Five things you need to know to increase gratitude.

Unlock the door to the joy of deep observation.

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While I was staying with a friend last year, I was trying with very little success to photograph her beautiful cat. She would sit in the sweetest poses, but as soon as I picked up the camera, she would dart off into the garden and hide. While waiting patiently for her to reappear, I spotted a couple of lovely little succulents on the outdoor table. They didn’t run off, so I photographed them.

Using the macro lens is a form of meditation for me. It gives me time to slow down and really dig deeply into a subject. You too can glean wisdom from nature by looking intently. Anyone can see and appreciate the general beauty of a succulent, but there is a hidden loveliness to be found if you are willing to take a little time. 

It only takes a little inspiration to end up down a creative rabbit hole. Here’s one I went down:

For a recent exhibition at Eramboo Artist Environment in Sydney, I created a series of artist books examining the details of the colours in natural objects. I used a photograph as a starting point and then simply enjoyed the process of seeing the colours in each treasure from nature.

With regard to “artist book”, the term “book” is used loosely. It doesn’t mean the pages are bound in a traditional form. Artist books can be made of any material and displayed in any format. 

For the front page of this book, I stitched the photograph at the top and then made a watercolour wash of all the different colours in the plant. Then each subsequent page went into more detail on each of those colours.

I created small collages with papers of various textures which I stitched to the top of each page and filled the rest of the paper with watercolour washes.

The book was not bound, instead, the stack of leaves was tied together with gorgeous silk ribbons from my collection of hand-dyed ribbons and threads.

You can delve into the wonder of creation as a daily practice. Here are my five simple tips.


Allow yourself time to observe one thing for a considerable amount of time. It is amazing what you can see if you meditate on something for just five or ten minutes.


Create a bubble for yourself and whatever it is that you’re appreciating. It could be the detail a gingko leaf in the middle of a bustling city, or perhaps a tiny washed up shell on the tideline. Whatever the subject, wherever you find yourself, switch off your phone and close out the noise and distractions around you. Simply let yourself be in a quiet, personal space. Then and only then, will your eyes really be opened to wonder.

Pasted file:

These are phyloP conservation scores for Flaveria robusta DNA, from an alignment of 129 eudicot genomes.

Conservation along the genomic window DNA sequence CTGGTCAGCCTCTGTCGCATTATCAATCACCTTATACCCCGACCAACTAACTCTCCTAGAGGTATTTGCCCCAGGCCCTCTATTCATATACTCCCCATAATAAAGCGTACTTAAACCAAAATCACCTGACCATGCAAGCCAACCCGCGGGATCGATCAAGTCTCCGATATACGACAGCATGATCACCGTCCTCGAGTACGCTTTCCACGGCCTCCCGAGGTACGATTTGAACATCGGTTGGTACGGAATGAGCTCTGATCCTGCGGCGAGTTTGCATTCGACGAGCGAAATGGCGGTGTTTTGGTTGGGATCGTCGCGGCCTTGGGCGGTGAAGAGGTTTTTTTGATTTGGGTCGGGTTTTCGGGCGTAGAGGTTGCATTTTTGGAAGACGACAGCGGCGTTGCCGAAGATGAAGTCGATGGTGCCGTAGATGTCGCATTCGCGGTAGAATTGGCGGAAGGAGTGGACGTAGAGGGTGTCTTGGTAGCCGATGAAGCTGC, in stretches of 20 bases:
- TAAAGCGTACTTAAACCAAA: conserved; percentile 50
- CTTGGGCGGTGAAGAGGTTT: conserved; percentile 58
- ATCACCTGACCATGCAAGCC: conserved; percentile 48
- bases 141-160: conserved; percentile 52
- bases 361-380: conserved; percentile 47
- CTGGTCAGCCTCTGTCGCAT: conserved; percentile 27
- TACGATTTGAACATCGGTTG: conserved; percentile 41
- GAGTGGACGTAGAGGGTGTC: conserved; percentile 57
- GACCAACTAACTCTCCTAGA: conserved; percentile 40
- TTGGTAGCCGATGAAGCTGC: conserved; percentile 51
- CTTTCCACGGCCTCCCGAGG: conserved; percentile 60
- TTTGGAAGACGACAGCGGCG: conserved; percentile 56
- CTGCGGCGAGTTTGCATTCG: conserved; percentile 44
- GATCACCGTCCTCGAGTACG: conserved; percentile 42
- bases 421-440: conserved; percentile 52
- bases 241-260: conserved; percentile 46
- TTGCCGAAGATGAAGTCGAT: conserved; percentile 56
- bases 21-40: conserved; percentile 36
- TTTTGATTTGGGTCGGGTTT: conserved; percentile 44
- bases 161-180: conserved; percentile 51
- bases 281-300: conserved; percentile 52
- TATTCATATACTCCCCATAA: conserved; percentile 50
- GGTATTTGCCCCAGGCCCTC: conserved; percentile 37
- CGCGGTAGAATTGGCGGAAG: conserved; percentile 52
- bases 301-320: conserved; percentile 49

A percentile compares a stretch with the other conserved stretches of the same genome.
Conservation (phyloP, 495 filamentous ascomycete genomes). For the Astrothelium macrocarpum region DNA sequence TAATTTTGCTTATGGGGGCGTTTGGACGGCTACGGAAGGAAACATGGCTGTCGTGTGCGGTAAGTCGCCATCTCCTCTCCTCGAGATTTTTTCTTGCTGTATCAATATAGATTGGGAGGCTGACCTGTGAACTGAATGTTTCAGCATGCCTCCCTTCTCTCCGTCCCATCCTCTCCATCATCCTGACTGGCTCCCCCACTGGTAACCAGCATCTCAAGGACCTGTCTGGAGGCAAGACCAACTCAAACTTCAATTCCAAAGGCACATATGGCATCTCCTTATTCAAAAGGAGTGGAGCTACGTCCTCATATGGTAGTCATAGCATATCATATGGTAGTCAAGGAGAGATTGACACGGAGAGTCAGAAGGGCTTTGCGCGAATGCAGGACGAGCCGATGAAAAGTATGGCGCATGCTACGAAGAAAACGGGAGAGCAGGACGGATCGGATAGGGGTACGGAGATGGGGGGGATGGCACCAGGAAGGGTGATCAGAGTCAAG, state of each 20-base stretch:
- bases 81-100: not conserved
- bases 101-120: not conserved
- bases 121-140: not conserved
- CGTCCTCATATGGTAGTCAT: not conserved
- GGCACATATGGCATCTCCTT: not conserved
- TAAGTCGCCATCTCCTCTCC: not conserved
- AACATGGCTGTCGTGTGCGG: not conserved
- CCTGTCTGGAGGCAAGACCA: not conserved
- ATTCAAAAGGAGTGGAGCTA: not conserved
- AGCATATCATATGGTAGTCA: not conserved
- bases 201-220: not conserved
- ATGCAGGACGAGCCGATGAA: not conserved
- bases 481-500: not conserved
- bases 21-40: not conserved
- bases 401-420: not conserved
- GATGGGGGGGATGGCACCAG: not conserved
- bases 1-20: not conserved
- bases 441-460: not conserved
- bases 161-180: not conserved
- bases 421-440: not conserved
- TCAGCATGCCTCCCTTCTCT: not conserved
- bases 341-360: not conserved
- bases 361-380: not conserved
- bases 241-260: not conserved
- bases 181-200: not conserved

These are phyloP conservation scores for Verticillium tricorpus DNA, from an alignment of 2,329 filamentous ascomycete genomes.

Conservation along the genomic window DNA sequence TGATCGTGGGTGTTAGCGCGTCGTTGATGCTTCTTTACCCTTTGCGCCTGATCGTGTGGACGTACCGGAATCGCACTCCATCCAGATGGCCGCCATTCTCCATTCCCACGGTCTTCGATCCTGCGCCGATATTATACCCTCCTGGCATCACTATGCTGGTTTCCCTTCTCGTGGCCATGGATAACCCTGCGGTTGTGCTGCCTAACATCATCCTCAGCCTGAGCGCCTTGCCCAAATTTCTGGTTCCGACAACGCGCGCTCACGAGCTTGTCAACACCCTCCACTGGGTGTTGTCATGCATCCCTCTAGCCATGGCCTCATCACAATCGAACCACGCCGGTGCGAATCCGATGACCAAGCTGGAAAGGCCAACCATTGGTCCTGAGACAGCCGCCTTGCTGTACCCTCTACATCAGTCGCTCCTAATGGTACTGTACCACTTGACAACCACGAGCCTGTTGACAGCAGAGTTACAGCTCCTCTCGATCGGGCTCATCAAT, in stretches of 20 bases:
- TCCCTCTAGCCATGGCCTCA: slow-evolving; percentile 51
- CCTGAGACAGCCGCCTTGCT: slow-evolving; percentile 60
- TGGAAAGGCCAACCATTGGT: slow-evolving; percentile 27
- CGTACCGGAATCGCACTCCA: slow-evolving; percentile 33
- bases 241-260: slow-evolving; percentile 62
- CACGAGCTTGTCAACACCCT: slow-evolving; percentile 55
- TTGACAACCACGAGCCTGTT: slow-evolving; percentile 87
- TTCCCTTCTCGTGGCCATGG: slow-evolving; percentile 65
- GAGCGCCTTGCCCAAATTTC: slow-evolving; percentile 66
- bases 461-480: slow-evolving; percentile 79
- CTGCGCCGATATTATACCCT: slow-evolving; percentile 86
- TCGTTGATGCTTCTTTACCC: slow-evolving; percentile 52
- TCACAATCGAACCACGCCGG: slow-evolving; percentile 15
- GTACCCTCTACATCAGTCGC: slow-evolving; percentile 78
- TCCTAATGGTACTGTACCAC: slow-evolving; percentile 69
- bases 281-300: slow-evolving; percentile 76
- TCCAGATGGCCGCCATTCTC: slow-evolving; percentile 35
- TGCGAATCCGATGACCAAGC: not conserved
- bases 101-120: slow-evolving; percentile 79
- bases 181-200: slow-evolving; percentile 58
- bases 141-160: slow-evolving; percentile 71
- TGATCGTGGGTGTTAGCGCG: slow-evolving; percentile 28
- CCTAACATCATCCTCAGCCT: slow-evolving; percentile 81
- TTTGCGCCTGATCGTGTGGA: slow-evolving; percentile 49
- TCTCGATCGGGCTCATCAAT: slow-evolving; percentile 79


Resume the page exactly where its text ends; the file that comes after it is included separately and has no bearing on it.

Now is the time to look at the colours, the texture, the lines and form of whatever you are observing. Make friends with your subject. If a quick glance at something is a handshake, then take your friend out for a long walk and listen to their story. This isn’t a time for scientific analysis, it’s a time to see and feel the wisdom of unspoken words. Appreciate, feel gratitude and give thanks. You may be surprised at how full your heart feels.


One of the easiest ways to spend more time with something is to create from it. Draw it, photograph, paint, sculpt it or write about it. Whatever comes most naturally to you. I love to keep lots of journals and sketchbooks. They are just for me, I don’t feel any pressure for the drawings, paintings or words to be good. It is all about finding joy in describing my observations. The camera can be a wonderful tool to help you slow down and look with more intent. It allows you to frame and re-frame your subject, to see it from different angles and to focus on some parts and blur others out.


Consider the story of whatever you are observing. Can you draw, paint or write about your experience? About how it makes you feel? Sometimes it is as simple as making a colour swatch to enjoy. It might lead to noticing more similar things and beginning a visual collection of them.

So go and pursue beauty, seek it out, you will be amazed at how much is on your doorstep.

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People look for retreats for themselves, in the country, by the coast, or in the hills . . . There is nowhere that a person can find a more peaceful and trouble-free retreat than in his own mind. . . . So constantly give yourself this retreat, and renew yourself.


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